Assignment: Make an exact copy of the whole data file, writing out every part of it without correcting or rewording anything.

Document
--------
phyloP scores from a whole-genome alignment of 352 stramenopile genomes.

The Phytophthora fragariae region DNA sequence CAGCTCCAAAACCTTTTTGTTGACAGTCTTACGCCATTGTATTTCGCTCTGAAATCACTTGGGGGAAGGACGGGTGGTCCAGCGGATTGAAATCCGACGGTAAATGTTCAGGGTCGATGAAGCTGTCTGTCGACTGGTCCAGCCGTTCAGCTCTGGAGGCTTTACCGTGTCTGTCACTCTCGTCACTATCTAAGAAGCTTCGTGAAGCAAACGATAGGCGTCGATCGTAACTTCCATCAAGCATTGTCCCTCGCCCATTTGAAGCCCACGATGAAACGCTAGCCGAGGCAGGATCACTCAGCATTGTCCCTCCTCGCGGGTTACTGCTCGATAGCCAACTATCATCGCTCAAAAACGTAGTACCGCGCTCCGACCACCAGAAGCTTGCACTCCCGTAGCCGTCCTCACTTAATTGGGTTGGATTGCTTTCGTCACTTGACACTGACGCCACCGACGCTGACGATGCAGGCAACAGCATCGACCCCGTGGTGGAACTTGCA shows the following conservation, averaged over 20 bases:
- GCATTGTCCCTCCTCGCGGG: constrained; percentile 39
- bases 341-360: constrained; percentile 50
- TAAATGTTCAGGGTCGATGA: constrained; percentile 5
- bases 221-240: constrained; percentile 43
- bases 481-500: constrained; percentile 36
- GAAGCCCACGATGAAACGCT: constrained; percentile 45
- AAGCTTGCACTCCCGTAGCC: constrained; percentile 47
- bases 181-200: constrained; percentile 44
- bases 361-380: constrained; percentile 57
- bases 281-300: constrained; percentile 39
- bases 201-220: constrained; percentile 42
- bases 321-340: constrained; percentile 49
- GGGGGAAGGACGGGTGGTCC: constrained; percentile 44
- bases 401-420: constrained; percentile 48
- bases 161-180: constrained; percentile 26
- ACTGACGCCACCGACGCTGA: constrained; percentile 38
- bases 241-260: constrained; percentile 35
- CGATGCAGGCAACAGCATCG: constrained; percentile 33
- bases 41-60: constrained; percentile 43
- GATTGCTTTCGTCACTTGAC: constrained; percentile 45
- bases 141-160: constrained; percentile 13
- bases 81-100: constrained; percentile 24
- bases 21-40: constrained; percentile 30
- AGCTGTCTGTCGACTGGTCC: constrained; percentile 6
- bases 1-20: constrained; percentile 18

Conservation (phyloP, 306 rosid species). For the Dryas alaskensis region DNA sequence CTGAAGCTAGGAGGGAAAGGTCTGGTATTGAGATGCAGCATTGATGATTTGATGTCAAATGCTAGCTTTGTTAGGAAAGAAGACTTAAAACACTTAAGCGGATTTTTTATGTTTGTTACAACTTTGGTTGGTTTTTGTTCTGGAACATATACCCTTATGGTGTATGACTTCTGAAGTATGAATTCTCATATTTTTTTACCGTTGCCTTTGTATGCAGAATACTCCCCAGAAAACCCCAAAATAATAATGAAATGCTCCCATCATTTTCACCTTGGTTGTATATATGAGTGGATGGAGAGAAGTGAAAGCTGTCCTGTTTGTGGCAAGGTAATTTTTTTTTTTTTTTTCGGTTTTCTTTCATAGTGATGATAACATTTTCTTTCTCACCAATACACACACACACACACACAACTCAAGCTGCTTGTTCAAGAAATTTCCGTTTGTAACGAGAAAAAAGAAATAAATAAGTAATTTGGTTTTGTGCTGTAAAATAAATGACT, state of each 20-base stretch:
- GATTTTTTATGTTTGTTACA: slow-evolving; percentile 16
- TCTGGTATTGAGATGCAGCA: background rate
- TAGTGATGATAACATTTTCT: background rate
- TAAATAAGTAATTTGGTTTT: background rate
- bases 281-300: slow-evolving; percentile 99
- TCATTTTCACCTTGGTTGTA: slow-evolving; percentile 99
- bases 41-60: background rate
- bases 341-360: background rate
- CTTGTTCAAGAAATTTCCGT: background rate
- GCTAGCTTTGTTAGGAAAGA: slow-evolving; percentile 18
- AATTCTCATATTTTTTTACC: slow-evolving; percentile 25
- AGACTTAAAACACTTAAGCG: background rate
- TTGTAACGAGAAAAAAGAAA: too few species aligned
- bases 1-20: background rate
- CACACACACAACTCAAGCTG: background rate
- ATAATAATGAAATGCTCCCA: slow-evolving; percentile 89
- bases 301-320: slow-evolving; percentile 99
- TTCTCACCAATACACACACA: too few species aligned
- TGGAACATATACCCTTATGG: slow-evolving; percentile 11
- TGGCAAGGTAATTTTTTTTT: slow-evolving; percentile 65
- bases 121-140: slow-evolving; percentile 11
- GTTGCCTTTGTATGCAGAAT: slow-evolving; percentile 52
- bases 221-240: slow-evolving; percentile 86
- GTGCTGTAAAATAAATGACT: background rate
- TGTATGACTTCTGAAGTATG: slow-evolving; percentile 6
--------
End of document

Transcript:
phyloP scores from a whole-genome alignment of 352 stramenopile genomes.

The Phytophthora fragariae region DNA sequence CAGCTCCAAAACCTTTTTGTTGACAGTCTTACGCCATTGTATTTCGCTCTGAAATCACTTGGGGGAAGGACGGGTGGTCCAGCGGATTGAAATCCGACGGTAAATGTTCAGGGTCGATGAAGCTGTCTGTCGACTGGTCCAGCCGTTCAGCTCTGGAGGCTTTACCGTGTCTGTCACTCTCGTCACTATCTAAGAAGCTTCGTGAAGCAAACGATAGGCGTCGATCGTAACTTCCATCAAGCATTGTCCCTCGCCCATTTGAAGCCCACGATGAAACGCTAGCCGAGGCAGGATCACTCAGCATTGTCCCTCCTCGCGGGTTACTGCTCGATAGCCAACTATCATCGCTCAAAAACGTAGTACCGCGCTCCGACCACCAGAAGCTTGCACTCCCGTAGCCGTCCTCACTTAATTGGGTTGGATTGCTTTCGTCACTTGACACTGACGCCACCGACGCTGACGATGCAGGCAACAGCATCGACCCCGTGGTGGAACTTGCA shows the following conservation, averaged over 20 bases:
- GCATTGTCCCTCCTCGCGGG: constrained; percentile 39
- bases 341-360: constrained; percentile 50
- TAAATGTTCAGGGTCGATGA: constrained; percentile 5
- bases 221-240: constrained; percentile 43
- bases 481-500: constrained; percentile 36
- GAAGCCCACGATGAAACGCT: constrained; percentile 45
- AAGCTTGCACTCCCGTAGCC: constrained; percentile 47
- bases 181-200: constrained; percentile 44
- bases 361-380: constrained; percentile 57
- bases 281-300: constrained; percentile 39
- bases 201-220: constrained; percentile 42
- bases 321-340: constrained; percentile 49
- GGGGGAAGGACGGGTGGTCC: constrained; percentile 44
- bases 401-420: constrained; percentile 48
- bases 161-180: constrained; percentile 26
- ACTGACGCCACCGACGCTGA: constrained; percentile 38
- bases 241-260: constrained; percentile 35
- CGATGCAGGCAACAGCATCG: constrained; percentile 33
- bases 41-60: constrained; percentile 43
- GATTGCTTTCGTCACTTGAC: constrained; percentile 45
- bases 141-160: constrained; percentile 13
- bases 81-100: constrained; percentile 24
- bases 21-40: constrained; percentile 30
- AGCTGTCTGTCGACTGGTCC: constrained; percentile 6
- bases 1-20: constrained; percentile 18

Conservation (phyloP, 306 rosid species). For the Dryas alaskensis region DNA sequence CTGAAGCTAGGAGGGAAAGGTCTGGTATTGAGATGCAGCATTGATGATTTGATGTCAAATGCTAGCTTTGTTAGGAAAGAAGACTTAAAACACTTAAGCGGATTTTTTATGTTTGTTACAACTTTGGTTGGTTTTTGTTCTGGAACATATACCCTTATGGTGTATGACTTCTGAAGTATGAATTCTCATATTTTTTTACCGTTGCCTTTGTATGCAGAATACTCCCCAGAAAACCCCAAAATAATAATGAAATGCTCCCATCATTTTCACCTTGGTTGTATATATGAGTGGATGGAGAGAAGTGAAAGCTGTCCTGTTTGTGGCAAGGTAATTTTTTTTTTTTTTTTCGGTTTTCTTTCATAGTGATGATAACATTTTCTTTCTCACCAATACACACACACACACACACAACTCAAGCTGCTTGTTCAAGAAATTTCCGTTTGTAACGAGAAAAAAGAAATAAATAAGTAATTTGGTTTTGTGCTGTAAAATAAATGACT, state of each 20-base stretch:
- GATTTTTTATGTTTGTTACA: slow-evolving; percentile 16
- TCTGGTATTGAGATGCAGCA: background rate
- TAGTGATGATAACATTTTCT: background rate
- TAAATAAGTAATTTGGTTTT: background rate
- bases 281-300: slow-evolving; percentile 99
- TCATTTTCACCTTGGTTGTA: slow-evolving; percentile 99
- bases 41-60: background rate
- bases 341-360: background rate
- CTTGTTCAAGAAATTTCCGT: background rate
- GCTAGCTTTGTTAGGAAAGA: slow-evolving; percentile 18
- AATTCTCATATTTTTTTACC: slow-evolving; percentile 25
- AGACTTAAAACACTTAAGCG: background rate
- TTGTAACGAGAAAAAAGAAA: too few species aligned
- bases 1-20: background rate
- CACACACACAACTCAAGCTG: background rate
- ATAATAATGAAATGCTCCCA: slow-evolving; percentile 89
- bases 301-320: slow-evolving; percentile 99
- TTCTCACCAATACACACACA: too few species aligned
- TGGAACATATACCCTTATGG: slow-evolving; percentile 11
- TGGCAAGGTAATTTTTTTTT: slow-evolving; percentile 65
- bases 121-140: slow-evolving; percentile 11
- GTTGCCTTTGTATGCAGAAT: slow-evolving; percentile 52
- bases 221-240: slow-evolving; percentile 86
- GTGCTGTAAAATAAATGACT: background rate
- TGTATGACTTCTGAAGTATG: slow-evolving; percentile 6